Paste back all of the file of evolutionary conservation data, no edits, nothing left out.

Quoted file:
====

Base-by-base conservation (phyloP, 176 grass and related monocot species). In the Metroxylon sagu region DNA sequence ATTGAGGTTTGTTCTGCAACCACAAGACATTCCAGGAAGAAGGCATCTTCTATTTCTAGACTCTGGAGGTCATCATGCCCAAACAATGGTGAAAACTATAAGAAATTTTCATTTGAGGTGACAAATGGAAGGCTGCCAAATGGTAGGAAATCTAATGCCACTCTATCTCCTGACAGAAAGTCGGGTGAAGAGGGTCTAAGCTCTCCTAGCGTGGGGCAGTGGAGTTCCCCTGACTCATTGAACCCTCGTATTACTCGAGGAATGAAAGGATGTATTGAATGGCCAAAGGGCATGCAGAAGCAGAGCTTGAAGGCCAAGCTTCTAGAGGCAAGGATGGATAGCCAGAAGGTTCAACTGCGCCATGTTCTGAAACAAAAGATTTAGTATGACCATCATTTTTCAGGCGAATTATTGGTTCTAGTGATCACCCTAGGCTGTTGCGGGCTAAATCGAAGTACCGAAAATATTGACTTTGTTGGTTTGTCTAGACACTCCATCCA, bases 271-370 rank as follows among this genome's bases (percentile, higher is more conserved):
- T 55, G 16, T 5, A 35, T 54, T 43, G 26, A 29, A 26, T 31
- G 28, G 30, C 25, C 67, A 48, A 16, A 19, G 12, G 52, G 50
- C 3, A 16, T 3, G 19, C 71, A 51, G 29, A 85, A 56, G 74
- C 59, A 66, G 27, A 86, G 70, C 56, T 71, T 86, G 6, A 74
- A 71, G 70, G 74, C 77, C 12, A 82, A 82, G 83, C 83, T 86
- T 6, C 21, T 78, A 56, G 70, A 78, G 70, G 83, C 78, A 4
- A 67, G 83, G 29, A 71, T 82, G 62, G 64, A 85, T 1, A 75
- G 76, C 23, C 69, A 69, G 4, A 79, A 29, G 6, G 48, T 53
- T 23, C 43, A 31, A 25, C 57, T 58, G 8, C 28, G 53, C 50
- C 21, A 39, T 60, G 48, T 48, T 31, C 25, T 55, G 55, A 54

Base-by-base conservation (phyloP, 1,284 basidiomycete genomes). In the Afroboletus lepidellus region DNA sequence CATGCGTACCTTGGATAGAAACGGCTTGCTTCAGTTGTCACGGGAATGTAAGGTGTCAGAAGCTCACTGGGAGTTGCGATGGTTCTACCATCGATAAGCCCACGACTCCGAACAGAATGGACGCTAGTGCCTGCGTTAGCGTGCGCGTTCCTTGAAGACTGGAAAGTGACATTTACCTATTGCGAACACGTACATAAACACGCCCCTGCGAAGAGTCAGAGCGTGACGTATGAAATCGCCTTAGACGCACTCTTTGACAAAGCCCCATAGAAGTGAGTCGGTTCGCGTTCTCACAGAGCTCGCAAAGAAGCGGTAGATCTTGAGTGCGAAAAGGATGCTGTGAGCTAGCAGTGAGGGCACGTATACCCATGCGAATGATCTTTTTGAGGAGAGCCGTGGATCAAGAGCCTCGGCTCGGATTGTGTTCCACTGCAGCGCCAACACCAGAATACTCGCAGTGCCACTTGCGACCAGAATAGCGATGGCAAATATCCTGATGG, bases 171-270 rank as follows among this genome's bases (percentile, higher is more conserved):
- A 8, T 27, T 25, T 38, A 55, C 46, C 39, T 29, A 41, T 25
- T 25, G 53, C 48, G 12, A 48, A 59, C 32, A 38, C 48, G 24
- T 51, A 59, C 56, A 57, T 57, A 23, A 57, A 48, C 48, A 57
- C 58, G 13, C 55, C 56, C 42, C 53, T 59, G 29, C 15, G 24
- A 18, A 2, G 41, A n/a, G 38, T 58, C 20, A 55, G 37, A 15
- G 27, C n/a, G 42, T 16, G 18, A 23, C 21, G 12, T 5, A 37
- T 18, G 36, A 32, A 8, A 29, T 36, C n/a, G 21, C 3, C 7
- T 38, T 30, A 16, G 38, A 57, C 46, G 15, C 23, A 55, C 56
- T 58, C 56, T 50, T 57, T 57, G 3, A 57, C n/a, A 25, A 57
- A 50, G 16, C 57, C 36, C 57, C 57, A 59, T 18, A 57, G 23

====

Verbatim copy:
Base-by-base conservation (phyloP, 176 grass and related monocot species). In the Metroxylon sagu region DNA sequence ATTGAGGTTTGTTCTGCAACCACAAGACATTCCAGGAAGAAGGCATCTTCTATTTCTAGACTCTGGAGGTCATCATGCCCAAACAATGGTGAAAACTATAAGAAATTTTCATTTGAGGTGACAAATGGAAGGCTGCCAAATGGTAGGAAATCTAATGCCACTCTATCTCCTGACAGAAAGTCGGGTGAAGAGGGTCTAAGCTCTCCTAGCGTGGGGCAGTGGAGTTCCCCTGACTCATTGAACCCTCGTATTACTCGAGGAATGAAAGGATGTATTGAATGGCCAAAGGGCATGCAGAAGCAGAGCTTGAAGGCCAAGCTTCTAGAGGCAAGGATGGATAGCCAGAAGGTTCAACTGCGCCATGTTCTGAAACAAAAGATTTAGTATGACCATCATTTTTCAGGCGAATTATTGGTTCTAGTGATCACCCTAGGCTGTTGCGGGCTAAATCGAAGTACCGAAAATATTGACTTTGTTGGTTTGTCTAGACACTCCATCCA, bases 271-370 rank as follows among this genome's bases (percentile, higher is more conserved):
- T 55, G 16, T 5, A 35, T 54, T 43, G 26, A 29, A 26, T 31
- G 28, G 30, C 25, C 67, A 48, A 16, A 19, G 12, G 52, G 50
- C 3, A 16, T 3, G 19, C 71, A 51, G 29, A 85, A 56, G 74
- C 59, A 66, G 27, A 86, G 70, C 56, T 71, T 86, G 6, A 74
- A 71, G 70, G 74, C 77, C 12, A 82, A 82, G 83, C 83, T 86
- T 6, C 21, T 78, A 56, G 70, A 78, G 70, G 83, C 78, A 4
- A 67, G 83, G 29, A 71, T 82, G 62, G 64, A 85, T 1, A 75
- G 76, C 23, C 69, A 69, G 4, A 79, A 29, G 6, G 48, T 53
- T 23, C 43, A 31, A 25, C 57, T 58, G 8, C 28, G 53, C 50
- C 21, A 39, T 60, G 48, T 48, T 31, C 25, T 55, G 55, A 54

Base-by-base conservation (phyloP, 1,284 basidiomycete genomes). In the Afroboletus lepidellus region DNA sequence CATGCGTACCTTGGATAGAAACGGCTTGCTTCAGTTGTCACGGGAATGTAAGGTGTCAGAAGCTCACTGGGAGTTGCGATGGTTCTACCATCGATAAGCCCACGACTCCGAACAGAATGGACGCTAGTGCCTGCGTTAGCGTGCGCGTTCCTTGAAGACTGGAAAGTGACATTTACCTATTGCGAACACGTACATAAACACGCCCCTGCGAAGAGTCAGAGCGTGACGTATGAAATCGCCTTAGACGCACTCTTTGACAAAGCCCCATAGAAGTGAGTCGGTTCGCGTTCTCACAGAGCTCGCAAAGAAGCGGTAGATCTTGAGTGCGAAAAGGATGCTGTGAGCTAGCAGTGAGGGCACGTATACCCATGCGAATGATCTTTTTGAGGAGAGCCGTGGATCAAGAGCCTCGGCTCGGATTGTGTTCCACTGCAGCGCCAACACCAGAATACTCGCAGTGCCACTTGCGACCAGAATAGCGATGGCAAATATCCTGATGG, bases 171-270 rank as follows among this genome's bases (percentile, higher is more conserved):
- A 8, T 27, T 25, T 38, A 55, C 46, C 39, T 29, A 41, T 25
- T 25, G 53, C 48, G 12, A 48, A 59, C 32, A 38, C 48, G 24
- T 51, A 59, C 56, A 57, T 57, A 23, A 57, A 48, C 48, A 57
- C 58, G 13, C 55, C 56, C 42, C 53, T 59, G 29, C 15, G 24
- A 18, A 2, G 41, A n/a, G 38, T 58, C 20, A 55, G 37, A 15
- G 27, C n/a, G 42, T 16, G 18, A 23, C 21, G 12, T 5, A 37
- T 18, G 36, A 32, A 8, A 29, T 36, C n/a, G 21, C 3, C 7
- T 38, T 30, A 16, G 38, A 57, C 46, G 15, C 23, A 55, C 56
- T 58, C 56, T 50, T 57, T 57, G 3, A 57, C n/a, A 25, A 57
- A 50, G 16, C 57, C 36, C 57, C 57, A 59, T 18, A 57, G 23